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4 Tips for Tenants in a Tightening Market

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How to get the best lease deals for your business

Hughes Marino New YorkAs the commercial real estate market tightens countywide, across all product types (but particularly in larger blocks of space over 50,000 square feet and the Class A office market), tenants need to adapt their thinking when they are looking to lease or purchase new space for their businesses.

Having experienced the ups and downs in the San Diego commercial real estate market over the last 23 years, which now enters the third commercial real estate recovery cycle, there are four major considerations that tenants need to think about when going to the market.

Cost Per Employee

1. Think about “cost per employee” versus cost per square foot. So much of the thinking around commercial office and lab space is based on cost per square foot. However, a bigger driver in your occupancy cost is the square footage that you actually lease. More and more companies are getting increasing efficiency by abandoning private offices in favor of work stations, and the private offices that remain are smaller (people don’t need all that filing space anymore!).

Additionally the work station “fabric panel” is becoming a relic of the past, as more and more companies reduce panel height or eliminate work station panels entirely. There are amazing next generation furniture systems out there that are more cost effective, open and functional than the “cube farm” of the past. These new systems allow companies to reduce the per person square footage required.

When you start thinking about “cost per person” you have a better way to value the trade offs of cost relative to location, quality, amenities and other features of comparative spaces. While a $0.25 per sf rent premium might sound expensive for a better space, that converts to $50 per employee per month (assuming 200 square feet per person), which very well might be worth the investment to get that better space.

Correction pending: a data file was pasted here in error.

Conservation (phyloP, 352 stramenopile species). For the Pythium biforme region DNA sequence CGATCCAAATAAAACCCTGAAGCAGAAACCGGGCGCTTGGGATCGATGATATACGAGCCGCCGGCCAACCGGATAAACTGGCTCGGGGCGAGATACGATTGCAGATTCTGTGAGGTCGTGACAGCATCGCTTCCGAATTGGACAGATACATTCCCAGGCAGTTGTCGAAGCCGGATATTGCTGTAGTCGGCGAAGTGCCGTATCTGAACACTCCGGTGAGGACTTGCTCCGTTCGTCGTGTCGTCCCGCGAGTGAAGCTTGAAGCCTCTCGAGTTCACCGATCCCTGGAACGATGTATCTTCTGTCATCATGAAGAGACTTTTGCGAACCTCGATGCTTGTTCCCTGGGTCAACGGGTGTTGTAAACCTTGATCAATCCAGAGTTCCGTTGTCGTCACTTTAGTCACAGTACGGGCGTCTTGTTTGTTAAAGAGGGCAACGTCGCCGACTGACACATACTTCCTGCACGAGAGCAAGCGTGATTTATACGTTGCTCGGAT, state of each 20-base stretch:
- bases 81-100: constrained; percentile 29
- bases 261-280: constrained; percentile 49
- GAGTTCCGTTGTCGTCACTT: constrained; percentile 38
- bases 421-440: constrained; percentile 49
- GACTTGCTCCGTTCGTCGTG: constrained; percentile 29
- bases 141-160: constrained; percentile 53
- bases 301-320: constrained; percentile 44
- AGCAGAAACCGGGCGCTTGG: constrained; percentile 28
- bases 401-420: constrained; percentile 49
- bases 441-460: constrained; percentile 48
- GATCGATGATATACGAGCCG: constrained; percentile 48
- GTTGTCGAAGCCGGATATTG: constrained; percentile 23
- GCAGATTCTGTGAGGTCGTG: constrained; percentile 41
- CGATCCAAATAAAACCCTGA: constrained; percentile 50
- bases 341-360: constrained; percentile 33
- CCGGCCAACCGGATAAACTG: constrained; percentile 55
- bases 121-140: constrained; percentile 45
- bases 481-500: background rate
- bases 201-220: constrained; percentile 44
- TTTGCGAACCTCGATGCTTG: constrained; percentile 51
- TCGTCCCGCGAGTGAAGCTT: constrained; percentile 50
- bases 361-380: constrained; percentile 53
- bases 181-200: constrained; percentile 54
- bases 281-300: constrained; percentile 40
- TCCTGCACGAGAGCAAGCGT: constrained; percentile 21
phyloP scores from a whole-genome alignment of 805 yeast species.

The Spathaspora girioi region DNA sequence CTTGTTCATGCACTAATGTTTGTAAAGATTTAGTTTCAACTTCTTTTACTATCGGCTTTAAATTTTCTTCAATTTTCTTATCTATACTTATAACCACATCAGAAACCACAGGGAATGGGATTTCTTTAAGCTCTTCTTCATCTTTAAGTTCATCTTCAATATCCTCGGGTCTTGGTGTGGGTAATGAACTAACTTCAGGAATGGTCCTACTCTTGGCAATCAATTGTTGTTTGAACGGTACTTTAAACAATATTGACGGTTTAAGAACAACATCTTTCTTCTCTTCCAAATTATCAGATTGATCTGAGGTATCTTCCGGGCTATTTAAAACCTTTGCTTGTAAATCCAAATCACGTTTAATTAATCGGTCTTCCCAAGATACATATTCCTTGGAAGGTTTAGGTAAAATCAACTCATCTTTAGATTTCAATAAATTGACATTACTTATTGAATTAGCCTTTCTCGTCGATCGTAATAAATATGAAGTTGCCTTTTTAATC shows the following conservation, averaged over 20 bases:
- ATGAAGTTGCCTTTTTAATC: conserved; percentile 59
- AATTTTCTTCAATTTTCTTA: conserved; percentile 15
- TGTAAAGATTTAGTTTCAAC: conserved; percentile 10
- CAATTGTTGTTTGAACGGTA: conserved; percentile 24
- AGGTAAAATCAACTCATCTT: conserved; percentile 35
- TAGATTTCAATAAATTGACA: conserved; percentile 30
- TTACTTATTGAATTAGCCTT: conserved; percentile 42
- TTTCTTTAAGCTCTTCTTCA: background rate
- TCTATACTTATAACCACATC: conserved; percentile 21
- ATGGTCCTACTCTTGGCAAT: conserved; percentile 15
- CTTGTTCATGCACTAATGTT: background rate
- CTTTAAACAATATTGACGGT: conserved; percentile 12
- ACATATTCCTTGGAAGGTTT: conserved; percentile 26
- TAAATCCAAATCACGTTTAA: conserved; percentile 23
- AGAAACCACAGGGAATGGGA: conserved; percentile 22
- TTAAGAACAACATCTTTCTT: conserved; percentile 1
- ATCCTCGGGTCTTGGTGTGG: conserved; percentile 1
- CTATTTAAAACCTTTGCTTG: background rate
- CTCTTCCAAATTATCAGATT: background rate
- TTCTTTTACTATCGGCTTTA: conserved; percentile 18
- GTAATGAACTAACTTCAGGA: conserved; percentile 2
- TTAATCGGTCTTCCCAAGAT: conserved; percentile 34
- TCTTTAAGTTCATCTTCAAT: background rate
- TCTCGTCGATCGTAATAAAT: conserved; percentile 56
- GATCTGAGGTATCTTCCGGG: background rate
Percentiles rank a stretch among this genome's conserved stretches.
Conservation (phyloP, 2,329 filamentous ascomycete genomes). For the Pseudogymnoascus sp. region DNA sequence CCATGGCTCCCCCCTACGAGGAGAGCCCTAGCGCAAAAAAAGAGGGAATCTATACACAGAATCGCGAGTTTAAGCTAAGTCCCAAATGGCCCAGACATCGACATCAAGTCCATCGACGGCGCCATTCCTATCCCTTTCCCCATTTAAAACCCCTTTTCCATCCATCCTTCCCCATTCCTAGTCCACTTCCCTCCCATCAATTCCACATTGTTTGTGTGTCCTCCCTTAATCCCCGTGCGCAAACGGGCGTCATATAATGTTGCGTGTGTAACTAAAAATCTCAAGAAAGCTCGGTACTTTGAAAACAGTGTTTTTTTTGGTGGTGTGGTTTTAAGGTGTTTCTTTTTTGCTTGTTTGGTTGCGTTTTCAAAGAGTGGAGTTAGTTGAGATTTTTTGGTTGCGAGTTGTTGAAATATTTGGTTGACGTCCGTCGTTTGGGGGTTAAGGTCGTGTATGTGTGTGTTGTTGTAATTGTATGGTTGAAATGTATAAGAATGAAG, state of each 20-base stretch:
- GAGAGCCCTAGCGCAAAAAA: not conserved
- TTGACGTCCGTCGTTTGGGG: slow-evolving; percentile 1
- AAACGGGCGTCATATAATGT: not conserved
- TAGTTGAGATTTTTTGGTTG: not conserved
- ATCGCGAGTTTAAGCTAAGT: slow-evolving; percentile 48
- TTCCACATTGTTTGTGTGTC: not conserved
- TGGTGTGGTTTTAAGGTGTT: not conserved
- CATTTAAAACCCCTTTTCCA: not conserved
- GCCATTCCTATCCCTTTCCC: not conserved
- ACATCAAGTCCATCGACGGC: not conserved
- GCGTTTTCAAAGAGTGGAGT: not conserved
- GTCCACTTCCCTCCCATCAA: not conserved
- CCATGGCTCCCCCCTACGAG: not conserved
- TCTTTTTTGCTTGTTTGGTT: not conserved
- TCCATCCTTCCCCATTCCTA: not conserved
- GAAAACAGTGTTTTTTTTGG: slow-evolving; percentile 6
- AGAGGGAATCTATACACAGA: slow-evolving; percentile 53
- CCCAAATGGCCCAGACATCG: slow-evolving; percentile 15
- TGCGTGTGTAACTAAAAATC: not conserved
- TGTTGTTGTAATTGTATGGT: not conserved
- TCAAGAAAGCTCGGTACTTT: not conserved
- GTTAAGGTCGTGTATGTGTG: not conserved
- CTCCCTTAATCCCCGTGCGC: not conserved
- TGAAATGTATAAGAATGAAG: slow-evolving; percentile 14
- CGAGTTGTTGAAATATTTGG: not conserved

Use the Soft Market

2. Take advantage of the relatively soft market. Tenants with leases expiring in 2012 and 2013 will be pleased to know that the market is still historically relatively soft, although not as tenant favorable as it was in 2010 and 2011. Notwithstanding, there are still great deals as San Diego County’s average time on the market of available space remains between 18 to 24 months in most product types and most submarkets. Landlords still need tenants and have buildings to fill. Landlords are willing to get aggressive, providing ample tenant improvements and free rent to offset a tenant’s moving costs. It is still a great time to be a tenant and to lock in long term rents and concessions. By locking in long term leases, the tenant can negotiate more favorable economics and concessions today, versus having a lease expiring in 2-3 years as the market will be inflating at that time.

Look Around

3. Consider other submarkets. Tenants might find that the cost of office space in Del Mar Heights is high, and that Sorrento Mesa is becoming overheated too. There is a migration of tenants from Del Mar Heights to UTC, including Covario, Service-Now and Bank of Internet due to this elevated pricing. Other companies, like Santa Barbara Tax Products Group, are moving to Torrey Pines, which has better value today that Sorrento Mesa and UTC. There are also great values to be had in Kearny Mesa, Governor Park, UTC, Downtown, Carlsbad and Mission Valley. Industrial space continues to have value all over the county. Tenants need to be more flexible in the submarkets that they might consider, and brokers really have to know the market to understand where the values in the market are.

Get Up Early

4. Start early. In this tightening market, it may take longer to find the right solution, or to build out the right solution. In some larger facility projects we are working on, the best choice for a tenant with a lease expiring in 2014 and 2015 might be a “build to suit” for their larger, or more customized needs. Don’t get caught late, or short on time, in a tightening market.

David Marino is executive vice president of Hughes Marino, an award-winning commercial real estate company specializing in tenant representation and building purchases with offices across the nation. Contact David at 1-844-662-6635 or david@hughesmarino.com to learn more.



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